All ye lathe-less take heart!

Upon first reading through ‘The Anarchist’s Design Book’ my first reaction was, “crap, now I’m going to need a lathe.”

I know Chris says time and again in the text that you don’t need one, but looking at those beautifully turned round tenons I couldn’t get my heart and mind around any other way to make them. I started talking to friends to see if they new of anyone trying to get rid of one, scouring Craigslist for lathes and even hanging out in shady alleys behind lathe bars trying to score a deal.

After nothing turned up through the normal channels I asked myself the question all woodworkers ask, “What would Roy do”? He’d build a German style spring-pole lathe of course, so I started investigating that. In the end, the time and energy required to build a lathe before I built the desk just led me to put the whole question off until later.

Well, later is finally here. This week I had to figure out what I was going to do about making those cylindrical tenons on the legs of the staked desk I’m building.

The choice was actually easier than I thought and it was practically made for me. In order to drill the mortises for these monster tenons I was compelled to upgrade my drill press setup. That meant there was nothing left over to buy a lathe, or really even to buy materials to make a lathe. And really, I still need to properly learn how to use a lathe, so enter the saw, chisel and rasp.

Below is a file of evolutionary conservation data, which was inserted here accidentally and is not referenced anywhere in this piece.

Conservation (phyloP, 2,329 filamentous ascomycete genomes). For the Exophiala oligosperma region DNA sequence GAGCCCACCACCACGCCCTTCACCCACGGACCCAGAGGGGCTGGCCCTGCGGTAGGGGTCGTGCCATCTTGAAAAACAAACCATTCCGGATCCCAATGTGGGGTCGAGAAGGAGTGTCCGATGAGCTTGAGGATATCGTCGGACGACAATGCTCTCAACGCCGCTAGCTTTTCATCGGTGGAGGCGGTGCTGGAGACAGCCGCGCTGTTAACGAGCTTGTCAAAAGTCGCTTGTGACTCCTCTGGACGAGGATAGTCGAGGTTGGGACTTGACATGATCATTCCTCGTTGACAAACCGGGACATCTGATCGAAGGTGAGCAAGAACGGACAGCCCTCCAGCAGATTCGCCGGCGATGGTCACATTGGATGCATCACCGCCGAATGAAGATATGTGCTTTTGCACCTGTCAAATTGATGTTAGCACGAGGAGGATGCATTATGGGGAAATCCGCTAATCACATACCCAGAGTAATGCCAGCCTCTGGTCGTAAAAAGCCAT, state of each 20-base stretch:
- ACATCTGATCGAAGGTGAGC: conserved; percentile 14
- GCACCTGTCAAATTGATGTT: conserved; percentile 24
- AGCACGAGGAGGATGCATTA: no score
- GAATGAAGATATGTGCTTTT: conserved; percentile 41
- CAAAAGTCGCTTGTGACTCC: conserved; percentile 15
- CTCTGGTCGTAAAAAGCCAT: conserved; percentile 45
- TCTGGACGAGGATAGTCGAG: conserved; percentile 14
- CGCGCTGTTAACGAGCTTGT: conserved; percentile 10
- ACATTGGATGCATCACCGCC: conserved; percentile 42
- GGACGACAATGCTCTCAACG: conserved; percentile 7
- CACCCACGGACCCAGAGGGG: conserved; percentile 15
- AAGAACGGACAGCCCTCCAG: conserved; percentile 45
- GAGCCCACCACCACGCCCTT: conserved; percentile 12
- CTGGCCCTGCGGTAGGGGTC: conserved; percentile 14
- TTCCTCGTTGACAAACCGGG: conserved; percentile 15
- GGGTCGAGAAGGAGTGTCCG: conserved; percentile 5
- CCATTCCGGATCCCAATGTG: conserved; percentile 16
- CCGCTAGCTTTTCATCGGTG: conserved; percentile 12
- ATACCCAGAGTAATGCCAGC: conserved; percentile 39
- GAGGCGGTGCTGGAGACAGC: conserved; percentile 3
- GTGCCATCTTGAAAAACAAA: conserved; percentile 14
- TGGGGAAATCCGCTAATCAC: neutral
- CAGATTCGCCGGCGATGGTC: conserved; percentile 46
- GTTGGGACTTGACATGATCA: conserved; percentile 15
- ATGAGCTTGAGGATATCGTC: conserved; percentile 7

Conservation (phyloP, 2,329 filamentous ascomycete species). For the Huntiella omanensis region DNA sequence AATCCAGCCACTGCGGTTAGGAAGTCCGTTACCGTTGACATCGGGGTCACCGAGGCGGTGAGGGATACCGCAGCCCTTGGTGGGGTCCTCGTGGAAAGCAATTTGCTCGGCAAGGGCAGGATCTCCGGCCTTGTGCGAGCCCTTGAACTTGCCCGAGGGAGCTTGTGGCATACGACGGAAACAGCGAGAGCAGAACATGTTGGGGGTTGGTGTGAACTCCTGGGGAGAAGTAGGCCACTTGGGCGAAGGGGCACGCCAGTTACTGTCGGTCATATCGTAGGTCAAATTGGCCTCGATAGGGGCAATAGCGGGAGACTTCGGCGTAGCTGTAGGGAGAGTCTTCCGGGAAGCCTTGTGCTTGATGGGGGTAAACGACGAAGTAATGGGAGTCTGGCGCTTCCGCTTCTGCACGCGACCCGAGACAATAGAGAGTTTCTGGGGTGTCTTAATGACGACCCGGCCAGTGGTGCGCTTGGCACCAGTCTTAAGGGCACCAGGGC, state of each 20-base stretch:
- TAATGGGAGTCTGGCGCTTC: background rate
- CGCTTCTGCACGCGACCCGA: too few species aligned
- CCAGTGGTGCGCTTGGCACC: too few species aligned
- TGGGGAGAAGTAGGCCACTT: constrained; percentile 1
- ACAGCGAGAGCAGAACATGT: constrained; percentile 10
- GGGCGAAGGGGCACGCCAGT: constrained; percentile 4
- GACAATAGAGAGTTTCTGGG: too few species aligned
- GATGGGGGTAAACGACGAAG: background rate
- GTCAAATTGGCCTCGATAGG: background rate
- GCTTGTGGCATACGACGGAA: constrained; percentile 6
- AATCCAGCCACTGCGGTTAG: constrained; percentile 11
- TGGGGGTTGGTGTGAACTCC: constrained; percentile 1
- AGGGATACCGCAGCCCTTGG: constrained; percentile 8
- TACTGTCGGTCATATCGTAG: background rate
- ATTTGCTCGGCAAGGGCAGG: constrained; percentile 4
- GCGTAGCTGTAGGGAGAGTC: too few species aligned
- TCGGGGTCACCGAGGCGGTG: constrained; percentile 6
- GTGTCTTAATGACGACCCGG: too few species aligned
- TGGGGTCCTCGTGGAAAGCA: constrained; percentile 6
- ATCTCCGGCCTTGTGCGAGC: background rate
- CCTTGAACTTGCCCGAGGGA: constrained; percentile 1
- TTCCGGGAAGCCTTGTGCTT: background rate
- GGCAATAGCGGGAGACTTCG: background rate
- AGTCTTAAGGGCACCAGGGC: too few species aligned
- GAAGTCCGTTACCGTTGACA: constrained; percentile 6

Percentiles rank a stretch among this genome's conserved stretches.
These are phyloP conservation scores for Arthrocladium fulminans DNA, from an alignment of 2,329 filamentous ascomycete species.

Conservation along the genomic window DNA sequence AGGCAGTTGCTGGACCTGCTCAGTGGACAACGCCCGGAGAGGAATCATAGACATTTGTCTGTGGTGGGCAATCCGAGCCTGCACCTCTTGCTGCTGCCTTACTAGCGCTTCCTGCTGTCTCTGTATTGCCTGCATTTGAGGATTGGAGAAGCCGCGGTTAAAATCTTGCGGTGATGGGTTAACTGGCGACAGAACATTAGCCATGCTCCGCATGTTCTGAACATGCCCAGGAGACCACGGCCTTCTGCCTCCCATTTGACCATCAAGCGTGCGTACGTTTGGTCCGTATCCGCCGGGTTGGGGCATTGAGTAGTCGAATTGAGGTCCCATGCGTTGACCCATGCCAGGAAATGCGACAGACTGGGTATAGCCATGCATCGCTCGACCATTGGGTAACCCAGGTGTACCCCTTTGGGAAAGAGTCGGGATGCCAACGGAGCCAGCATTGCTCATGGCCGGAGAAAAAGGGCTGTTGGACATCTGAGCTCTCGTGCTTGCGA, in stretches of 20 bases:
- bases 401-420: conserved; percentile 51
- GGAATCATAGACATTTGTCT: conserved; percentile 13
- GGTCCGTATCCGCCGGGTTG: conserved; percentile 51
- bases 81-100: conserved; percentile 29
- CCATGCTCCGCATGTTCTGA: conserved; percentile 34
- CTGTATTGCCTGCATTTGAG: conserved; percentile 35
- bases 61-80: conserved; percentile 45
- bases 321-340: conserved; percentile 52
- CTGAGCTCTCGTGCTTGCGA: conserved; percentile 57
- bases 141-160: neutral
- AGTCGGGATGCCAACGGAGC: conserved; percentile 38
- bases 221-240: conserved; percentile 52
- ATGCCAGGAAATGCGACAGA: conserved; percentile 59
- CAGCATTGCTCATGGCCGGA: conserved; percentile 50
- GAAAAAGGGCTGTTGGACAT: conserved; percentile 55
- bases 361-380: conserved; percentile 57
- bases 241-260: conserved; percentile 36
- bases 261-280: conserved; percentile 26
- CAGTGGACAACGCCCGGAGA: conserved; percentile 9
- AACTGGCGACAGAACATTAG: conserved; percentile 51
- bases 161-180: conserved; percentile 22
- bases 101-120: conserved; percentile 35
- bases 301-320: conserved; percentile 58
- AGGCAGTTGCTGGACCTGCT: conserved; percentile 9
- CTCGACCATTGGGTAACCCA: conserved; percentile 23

I began by marking out the wall of each tenon 3″ from the top with a marking gauge, and then chiseled a “v” at each wall to guide my carcase saw.

 

The design calls for 2″ wide tenons and the difference between the width of the stock and the desired cylinder was 1/2″. Because you’re cutting in from all facets you only need to cut half of that difference at a time, so each cut needs to be 1/4″ deep. In order to make sure I wasn’t cutting too deep and compromising the tenon I employed this high-tech depth gauge system, (otherwise known as masking tape) to mark when I had completed the required 1/4″ deep kerfs.
image

 

You only need to cut the faceted faces, not at the arises between the facets. Do be careful when you’re making these cuts, but don’t over think it. Trust the saw, watch the tape, and you’ll be fine.

image

After I was satisfied with my saw work I locked the leg vertically in my leg vise and marked a 2″ diameter circle from the center point with a compass. Using that as a visual guide I started chiseling away the waste making sure to stand at 90 degrees to the chisel so that I could watch that it didn’t stray too deep into the tenon. Remove the arises to create more facets and then keep working in toward the circle taking smaller bites as you approach the line.

image

image

With some care, it’s possible to pare down to something fairly close to the final dimensions of the tenon.
image

From there, I used rasps and floats to bring it down to size, constantly checking with a small combination square to make sure it was straight and square to the top which is my only real reference face at this point.
image

In order to make sure I was on track throughout I used this off-cut of pine drilled with a dummy hole to test the fit of each tenon, fine tuning with my rasp until each tenon was snug, but easily driven with a dead-blow mallet.
image

Now, time to put that drill press to use and drill the battens to match.

 

 

Advertisements

3 thoughts on “All ye lathe-less take heart!

Leave a Reply

Fill in your details below or click an icon to log in:

WordPress.com Logo

You are commenting using your WordPress.com account. Log Out / Change )

Twitter picture

You are commenting using your Twitter account. Log Out / Change )

Facebook photo

You are commenting using your Facebook account. Log Out / Change )

Google+ photo

You are commenting using your Google+ account. Log Out / Change )

Connecting to %s